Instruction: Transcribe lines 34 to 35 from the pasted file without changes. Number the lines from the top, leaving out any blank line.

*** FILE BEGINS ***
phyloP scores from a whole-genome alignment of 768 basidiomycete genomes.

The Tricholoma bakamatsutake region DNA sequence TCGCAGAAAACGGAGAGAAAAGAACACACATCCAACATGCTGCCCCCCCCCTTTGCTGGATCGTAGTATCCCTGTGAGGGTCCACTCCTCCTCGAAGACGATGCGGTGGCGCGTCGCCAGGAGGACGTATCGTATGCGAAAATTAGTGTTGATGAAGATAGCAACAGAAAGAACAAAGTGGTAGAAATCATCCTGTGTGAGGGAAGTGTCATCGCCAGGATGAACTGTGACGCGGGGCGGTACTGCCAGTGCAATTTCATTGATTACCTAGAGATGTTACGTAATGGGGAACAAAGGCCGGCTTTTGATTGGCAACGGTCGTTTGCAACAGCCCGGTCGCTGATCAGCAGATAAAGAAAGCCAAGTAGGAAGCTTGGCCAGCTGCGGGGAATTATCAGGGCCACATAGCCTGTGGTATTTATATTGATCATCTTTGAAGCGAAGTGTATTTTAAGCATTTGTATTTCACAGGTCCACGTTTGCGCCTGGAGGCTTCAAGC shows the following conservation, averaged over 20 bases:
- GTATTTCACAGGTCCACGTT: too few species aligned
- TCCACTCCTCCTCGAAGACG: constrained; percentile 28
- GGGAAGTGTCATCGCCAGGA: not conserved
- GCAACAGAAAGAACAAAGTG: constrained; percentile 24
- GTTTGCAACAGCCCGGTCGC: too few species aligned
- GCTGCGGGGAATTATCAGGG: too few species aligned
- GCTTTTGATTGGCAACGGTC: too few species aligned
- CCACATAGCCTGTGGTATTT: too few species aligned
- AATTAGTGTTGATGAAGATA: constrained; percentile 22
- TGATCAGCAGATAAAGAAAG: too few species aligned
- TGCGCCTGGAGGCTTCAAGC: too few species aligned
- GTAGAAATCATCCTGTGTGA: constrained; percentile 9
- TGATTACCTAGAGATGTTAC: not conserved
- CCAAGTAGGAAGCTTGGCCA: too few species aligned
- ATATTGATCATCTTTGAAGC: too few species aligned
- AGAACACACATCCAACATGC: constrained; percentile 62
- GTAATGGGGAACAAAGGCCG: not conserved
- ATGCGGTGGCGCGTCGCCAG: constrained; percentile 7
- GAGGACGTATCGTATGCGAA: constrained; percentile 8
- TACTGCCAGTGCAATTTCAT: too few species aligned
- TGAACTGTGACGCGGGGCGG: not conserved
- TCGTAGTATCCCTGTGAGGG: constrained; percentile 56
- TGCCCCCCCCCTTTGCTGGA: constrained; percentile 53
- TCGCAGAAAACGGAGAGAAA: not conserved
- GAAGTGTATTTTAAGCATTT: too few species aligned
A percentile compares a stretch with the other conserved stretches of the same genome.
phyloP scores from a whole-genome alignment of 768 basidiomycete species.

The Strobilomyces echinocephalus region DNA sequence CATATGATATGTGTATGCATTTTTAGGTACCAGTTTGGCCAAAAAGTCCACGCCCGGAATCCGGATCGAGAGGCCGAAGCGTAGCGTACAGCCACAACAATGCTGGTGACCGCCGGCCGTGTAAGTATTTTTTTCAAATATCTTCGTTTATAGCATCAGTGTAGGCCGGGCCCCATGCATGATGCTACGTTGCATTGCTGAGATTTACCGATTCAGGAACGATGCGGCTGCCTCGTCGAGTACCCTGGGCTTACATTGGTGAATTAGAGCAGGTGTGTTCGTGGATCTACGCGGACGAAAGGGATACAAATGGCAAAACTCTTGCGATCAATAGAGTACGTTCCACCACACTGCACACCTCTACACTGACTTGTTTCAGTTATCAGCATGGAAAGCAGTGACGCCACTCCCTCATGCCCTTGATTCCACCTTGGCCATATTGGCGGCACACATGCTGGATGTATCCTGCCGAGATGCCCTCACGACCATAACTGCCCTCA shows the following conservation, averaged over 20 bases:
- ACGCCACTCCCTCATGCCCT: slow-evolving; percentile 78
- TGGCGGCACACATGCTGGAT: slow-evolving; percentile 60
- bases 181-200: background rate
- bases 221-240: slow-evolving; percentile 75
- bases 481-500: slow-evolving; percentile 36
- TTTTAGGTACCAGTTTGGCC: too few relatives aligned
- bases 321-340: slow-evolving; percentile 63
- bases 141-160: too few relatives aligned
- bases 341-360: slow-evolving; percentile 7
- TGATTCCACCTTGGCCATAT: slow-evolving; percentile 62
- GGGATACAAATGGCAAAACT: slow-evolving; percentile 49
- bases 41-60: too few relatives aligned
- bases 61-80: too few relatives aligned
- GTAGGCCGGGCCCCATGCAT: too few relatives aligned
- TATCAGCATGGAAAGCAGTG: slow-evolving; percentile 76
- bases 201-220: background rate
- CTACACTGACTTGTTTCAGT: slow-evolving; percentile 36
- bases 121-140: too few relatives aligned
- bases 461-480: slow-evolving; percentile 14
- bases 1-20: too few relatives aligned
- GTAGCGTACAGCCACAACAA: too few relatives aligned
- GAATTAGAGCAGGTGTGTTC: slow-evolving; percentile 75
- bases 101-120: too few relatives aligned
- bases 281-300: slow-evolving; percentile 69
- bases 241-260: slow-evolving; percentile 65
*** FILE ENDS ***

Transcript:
- bases 221-240: slow-evolving; percentile 75
- bases 481-500: slow-evolving; percentile 36